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Planespotting: Your guide to watching bush planes in Canada's Northwest Territories


Bush plane in the Northwest Territories - Credit: Weiland

Quite typical of Canada: hardly anything symbolizes the vast wilderness of the country more than a bush plane. Especially in the far north, where distances are great, and roads are rare, bush planes seem as common as birds in the sky.  In the Northwest Territories, too, bush planes are part of everyday life. A lot is expected of the robust aircraft here, as long and well-developed runways are rarely available in the wilderness. And some even prefer to land on the water! But which is which? Not all of us are experts at identifying different types of aircrafts. Here’s a handy birder’s-guide-style primer providing the necessary insights:

DeHavilland Beaver (Hardius workhorsicus)


Physical characteristics:

  • 9.2 metres long, box-shaped body and blunt, pug-like nose

  • Once described as "big ol' pelican"

  • Slow, cumbersome, but carries its weight in fish

Voice:

  • Loud snarl punctuated with piston-like bangs and pings

Habitat:

  • Flies anywhere, cruises non-stop for hours

  • Cruises non-stop for hours

Population:

  • 1,657 (produced 1947 - 1967)

Related species:

  • Norseman, Turbo Beaver

Notable fact:

  • The Beaver is named after Canada’s national animal, but the first Canadian-designed DeHavilland was named the Chipmunk.


Piper Cub (Bushplaneicus typicalensis)


Physical characteristics:

  • 6.8 metres long

  • Highly recognizable by its eager, snub nose and open, friendly face

  • The Cub’s low-hanging belly and stocky legs lend it a slow, sturdy air

Voice:

  • The butterfly of bush planes, it flies nearly silently

Habitat: 

  • A regular of lakes in the Northwest Territories; congregates around amateur pilots and tour operators

Population:

  • 19,888 (produced 1938 - 1947)

Related species:

  • Super Cub

Notable fact:

  • The Cub is the most popular training plane.


DeHavilland Twin Otter (Enterprisius canadiensis)


Physical characteristics:

  • 15.8 metres long

  • Sleek pointed nose and full bottom-heavy chest

  • Long blunt-tipped wings set toward the centre of the back

  • Plumage variable

Voice:

  • Quite growl

  • Intermittent slow shooshes when propellers reverse direction mid-flight

Habitat:

  • Cold, remote regions.

Population:

  • 844 (produced 1965 – 1988, 2008 - present)

Related species:

  • The single-engine Otter

Notable fact:

  • In 2001, when Antarctica’s resident doctor needed a medevac from his -60°C winter outpost, the Twin Otter was the only plane rescuers trusted to perform the mission.

DC-3 (Oneofakindus)


Physical characteristics:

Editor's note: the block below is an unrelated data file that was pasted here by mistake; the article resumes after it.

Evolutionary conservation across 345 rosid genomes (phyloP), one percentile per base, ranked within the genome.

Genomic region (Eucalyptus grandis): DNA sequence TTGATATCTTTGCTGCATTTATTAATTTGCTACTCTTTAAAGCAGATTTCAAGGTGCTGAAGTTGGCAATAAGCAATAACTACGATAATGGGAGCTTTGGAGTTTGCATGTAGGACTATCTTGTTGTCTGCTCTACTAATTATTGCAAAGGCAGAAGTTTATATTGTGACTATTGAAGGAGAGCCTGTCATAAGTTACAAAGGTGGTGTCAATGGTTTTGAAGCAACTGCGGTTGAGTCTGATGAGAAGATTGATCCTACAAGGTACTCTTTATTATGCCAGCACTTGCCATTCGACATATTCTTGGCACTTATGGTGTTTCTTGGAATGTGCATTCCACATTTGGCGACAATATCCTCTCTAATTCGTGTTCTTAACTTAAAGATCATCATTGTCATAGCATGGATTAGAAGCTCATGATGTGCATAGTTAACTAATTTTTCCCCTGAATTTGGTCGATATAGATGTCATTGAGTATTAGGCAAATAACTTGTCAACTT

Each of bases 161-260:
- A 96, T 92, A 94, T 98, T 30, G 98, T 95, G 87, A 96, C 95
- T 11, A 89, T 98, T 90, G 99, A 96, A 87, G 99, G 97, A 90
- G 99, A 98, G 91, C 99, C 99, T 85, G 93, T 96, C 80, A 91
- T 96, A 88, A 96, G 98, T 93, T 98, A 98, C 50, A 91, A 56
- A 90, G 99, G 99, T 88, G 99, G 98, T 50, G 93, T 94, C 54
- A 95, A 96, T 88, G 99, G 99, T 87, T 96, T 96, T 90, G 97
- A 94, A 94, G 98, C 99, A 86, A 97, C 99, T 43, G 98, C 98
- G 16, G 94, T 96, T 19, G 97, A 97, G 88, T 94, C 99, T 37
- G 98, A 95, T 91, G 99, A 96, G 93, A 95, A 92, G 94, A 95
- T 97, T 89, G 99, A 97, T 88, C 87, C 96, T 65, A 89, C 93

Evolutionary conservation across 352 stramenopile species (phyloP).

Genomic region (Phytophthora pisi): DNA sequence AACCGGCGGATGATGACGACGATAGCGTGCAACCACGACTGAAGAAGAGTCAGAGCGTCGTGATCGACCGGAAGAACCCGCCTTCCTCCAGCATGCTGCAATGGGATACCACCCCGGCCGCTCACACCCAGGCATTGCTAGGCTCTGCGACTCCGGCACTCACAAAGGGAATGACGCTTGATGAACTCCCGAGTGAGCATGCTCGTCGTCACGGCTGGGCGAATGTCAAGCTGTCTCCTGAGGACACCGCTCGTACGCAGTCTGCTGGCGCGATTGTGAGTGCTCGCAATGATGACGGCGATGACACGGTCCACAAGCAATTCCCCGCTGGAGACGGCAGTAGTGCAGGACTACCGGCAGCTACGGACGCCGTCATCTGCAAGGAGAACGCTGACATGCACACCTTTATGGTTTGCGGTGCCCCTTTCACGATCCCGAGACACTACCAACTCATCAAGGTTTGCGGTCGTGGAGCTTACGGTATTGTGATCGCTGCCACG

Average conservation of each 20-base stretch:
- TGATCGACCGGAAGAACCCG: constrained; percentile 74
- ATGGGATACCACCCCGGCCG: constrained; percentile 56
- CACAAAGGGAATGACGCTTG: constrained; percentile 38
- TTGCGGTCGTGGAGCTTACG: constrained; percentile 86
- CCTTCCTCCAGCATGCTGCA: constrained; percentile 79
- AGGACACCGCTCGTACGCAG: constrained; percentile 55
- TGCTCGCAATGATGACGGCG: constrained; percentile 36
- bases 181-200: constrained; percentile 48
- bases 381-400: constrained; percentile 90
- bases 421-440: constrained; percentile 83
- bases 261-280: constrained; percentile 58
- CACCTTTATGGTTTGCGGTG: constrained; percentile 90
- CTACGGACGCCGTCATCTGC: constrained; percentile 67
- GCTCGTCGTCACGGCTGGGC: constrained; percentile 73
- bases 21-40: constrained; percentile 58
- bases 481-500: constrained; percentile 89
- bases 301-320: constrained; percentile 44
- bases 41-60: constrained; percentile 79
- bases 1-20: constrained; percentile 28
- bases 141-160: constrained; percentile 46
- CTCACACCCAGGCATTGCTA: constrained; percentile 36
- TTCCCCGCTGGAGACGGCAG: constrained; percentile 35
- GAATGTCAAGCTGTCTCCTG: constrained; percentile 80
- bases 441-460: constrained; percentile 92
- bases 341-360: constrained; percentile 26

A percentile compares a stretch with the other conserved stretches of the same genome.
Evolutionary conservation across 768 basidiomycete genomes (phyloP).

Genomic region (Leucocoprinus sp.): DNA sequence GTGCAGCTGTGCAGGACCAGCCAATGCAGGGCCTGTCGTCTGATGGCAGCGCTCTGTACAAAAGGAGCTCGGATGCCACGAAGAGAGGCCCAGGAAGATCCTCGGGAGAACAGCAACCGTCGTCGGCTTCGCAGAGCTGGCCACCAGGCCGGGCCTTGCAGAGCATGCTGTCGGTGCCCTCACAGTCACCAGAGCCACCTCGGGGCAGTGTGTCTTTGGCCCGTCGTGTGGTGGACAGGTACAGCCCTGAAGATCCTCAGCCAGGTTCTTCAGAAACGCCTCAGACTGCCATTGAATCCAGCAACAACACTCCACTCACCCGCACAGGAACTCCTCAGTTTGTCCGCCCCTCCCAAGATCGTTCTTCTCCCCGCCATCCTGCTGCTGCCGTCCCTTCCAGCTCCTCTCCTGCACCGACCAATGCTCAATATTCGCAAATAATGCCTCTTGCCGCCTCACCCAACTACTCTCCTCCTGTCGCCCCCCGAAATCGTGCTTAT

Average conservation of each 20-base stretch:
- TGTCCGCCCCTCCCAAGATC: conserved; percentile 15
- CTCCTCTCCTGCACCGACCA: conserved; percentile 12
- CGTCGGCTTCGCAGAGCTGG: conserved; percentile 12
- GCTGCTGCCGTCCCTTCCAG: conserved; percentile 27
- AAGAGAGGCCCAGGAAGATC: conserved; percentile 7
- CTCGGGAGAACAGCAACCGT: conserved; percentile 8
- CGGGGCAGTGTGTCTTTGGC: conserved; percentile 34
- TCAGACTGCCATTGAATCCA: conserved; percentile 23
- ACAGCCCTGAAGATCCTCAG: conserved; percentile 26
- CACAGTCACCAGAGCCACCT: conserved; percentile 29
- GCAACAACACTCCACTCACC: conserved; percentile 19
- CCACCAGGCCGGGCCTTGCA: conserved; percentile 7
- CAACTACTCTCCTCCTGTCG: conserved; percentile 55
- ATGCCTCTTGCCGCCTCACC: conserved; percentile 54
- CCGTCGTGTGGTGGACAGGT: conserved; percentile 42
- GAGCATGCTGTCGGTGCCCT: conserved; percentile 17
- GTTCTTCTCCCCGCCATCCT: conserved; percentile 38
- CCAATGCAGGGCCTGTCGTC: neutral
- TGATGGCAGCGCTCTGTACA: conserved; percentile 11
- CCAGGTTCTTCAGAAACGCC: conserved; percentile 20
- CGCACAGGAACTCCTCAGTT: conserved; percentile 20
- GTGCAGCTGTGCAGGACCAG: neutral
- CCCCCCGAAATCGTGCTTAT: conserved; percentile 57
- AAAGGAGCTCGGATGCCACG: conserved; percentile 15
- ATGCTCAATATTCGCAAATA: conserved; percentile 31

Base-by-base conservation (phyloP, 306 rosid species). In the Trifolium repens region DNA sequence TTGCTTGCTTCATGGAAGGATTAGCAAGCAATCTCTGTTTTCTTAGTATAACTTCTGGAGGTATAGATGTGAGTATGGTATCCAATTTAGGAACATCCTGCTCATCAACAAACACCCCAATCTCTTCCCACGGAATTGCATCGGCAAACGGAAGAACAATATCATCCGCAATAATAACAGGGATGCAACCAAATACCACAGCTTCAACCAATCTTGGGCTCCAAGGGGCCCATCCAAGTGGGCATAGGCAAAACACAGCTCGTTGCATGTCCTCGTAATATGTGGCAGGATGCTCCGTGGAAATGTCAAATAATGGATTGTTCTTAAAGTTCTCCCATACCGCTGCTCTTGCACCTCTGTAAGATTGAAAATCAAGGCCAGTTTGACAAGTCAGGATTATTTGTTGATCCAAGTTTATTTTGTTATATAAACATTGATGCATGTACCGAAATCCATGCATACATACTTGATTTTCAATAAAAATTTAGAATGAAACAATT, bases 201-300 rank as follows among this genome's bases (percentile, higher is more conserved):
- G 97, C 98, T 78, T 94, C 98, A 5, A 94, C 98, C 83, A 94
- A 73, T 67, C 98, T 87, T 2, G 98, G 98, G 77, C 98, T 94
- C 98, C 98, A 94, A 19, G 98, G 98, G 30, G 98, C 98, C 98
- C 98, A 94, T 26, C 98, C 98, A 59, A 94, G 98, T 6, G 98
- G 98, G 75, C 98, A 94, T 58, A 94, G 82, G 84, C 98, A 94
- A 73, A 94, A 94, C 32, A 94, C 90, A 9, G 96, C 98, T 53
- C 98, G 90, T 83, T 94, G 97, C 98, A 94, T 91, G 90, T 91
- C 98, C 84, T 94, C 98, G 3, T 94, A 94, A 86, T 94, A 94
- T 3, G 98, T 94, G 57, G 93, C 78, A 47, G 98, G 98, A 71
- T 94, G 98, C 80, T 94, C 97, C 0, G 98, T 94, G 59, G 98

• Full, tapered belly resembling a fish

  • Low wings that angle toward a central, three-pronged trail

  • Plumage variable, but Northern species usually have a green mask

Voice:

  • Silent persistence howl

Habitat:

  • Well adapted to ice

  • Requires a long landing strip

Population:

  • 607 (produced 1936 – 1942, 1950)

Related species:

  • None. It’s been said that the only replacement for a DC-3 is another DC-3.

Bemerkenswert:

  • Starred in the History Channel’s long running show Ice Pilots NWT.

Cessna 185 (Speedy gonzalicus)


Physical characteristics: 

  • 7.9 metres long

  • Feline nose

  • Slender tail

  • Agile, lither, maneuvers well, highly responsive

  • Can fly on floats, wheels or ski

Voice:

  • On take-off, it emits a ping, followed by an uninterrupted, sopund-barrier-breaking screech

Habitat:

  • Wild mountain regions

Population:

  • more than 4,400 Exemplare (produced 1961 – 1985)

Related species:

  • Found Bush Hawk

Notable fact:

  • Founder Clyde Cessna tested all his own prototypes and once leapt from an inverted plane mid-flight.

Pilatus Porter (Mountainous goatus)


Physical characteristics: 

  • 11 metres long

  • Box-shaped snout, wiry legs and square wingtips

  • Unattractive but spry

Voice:

  • Noisy growl, similar to the Beaver

Habitat: 

  • The Northern Pilatus nests in Norman Wells, Northwest Territories, year-round

Population:

  • 562 (produced 1959 - present)

Related species:

  • Helio Courier, Helio Stallion

Notable fact:

  • The Pilatus holds the world record for highest landing by a fixed-wing aircraft: in 1960, it touched down on a 5,750-metre mountain peak in Nepal.


Further information on the Northwest Territories can be found at www.spectacularnwt.com.

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